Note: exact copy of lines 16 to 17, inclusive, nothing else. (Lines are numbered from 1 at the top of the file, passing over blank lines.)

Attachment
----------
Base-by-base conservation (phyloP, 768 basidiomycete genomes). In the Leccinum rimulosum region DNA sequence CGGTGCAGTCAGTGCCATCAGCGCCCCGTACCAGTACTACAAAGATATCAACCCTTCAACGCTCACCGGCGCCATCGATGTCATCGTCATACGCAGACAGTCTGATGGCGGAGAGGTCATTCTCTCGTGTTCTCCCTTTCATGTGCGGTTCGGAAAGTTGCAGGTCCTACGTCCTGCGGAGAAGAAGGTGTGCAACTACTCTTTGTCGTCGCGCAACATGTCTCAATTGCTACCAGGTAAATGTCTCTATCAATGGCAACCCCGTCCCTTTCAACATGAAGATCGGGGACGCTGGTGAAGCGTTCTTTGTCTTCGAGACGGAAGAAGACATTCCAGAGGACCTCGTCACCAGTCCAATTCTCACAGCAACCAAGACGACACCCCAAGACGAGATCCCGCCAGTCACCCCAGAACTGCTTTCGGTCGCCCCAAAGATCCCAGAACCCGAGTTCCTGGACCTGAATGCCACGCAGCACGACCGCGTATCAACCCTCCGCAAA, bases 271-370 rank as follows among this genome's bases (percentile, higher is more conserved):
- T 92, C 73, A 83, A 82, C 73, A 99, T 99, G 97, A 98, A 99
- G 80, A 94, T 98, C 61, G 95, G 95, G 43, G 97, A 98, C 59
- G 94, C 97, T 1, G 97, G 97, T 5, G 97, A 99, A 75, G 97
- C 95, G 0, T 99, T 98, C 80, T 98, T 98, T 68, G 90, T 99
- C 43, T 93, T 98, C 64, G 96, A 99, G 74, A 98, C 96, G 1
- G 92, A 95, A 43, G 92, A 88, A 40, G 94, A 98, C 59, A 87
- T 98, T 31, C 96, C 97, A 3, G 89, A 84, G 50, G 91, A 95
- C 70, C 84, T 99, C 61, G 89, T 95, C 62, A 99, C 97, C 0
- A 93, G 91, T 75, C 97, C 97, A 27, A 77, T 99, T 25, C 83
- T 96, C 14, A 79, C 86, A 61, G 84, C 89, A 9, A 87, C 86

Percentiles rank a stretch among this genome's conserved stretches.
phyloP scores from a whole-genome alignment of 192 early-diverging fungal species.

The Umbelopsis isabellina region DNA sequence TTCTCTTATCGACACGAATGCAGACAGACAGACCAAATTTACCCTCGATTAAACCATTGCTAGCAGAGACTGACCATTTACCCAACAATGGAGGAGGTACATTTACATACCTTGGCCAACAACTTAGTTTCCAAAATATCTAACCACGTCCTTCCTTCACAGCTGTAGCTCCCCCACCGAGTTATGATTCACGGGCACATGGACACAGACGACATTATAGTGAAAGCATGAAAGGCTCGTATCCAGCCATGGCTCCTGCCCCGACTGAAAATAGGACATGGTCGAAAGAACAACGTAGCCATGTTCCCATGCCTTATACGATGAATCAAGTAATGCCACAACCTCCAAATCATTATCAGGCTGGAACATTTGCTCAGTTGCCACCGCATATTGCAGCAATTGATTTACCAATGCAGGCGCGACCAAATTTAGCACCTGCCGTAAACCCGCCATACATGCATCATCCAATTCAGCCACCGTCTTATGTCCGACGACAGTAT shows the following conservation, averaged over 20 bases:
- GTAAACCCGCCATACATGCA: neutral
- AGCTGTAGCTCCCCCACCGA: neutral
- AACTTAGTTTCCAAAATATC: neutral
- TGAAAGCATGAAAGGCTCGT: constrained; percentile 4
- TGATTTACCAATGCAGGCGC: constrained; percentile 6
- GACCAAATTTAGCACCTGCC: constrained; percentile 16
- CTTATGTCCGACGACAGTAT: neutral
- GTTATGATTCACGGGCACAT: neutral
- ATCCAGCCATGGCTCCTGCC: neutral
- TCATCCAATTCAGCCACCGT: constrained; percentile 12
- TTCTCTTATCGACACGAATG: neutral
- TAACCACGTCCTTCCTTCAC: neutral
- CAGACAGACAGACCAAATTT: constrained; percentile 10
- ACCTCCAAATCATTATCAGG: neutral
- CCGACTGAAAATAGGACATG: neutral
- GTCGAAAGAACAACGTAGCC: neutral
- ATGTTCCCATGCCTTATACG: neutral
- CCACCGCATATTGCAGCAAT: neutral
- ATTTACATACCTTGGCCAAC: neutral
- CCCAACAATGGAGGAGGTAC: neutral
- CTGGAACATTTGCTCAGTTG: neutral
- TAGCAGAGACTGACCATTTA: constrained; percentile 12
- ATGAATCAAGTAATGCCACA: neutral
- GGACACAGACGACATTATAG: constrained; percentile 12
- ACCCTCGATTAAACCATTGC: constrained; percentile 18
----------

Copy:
- AGCTGTAGCTCCCCCACCGA: neutral
- AACTTAGTTTCCAAAATATC: neutral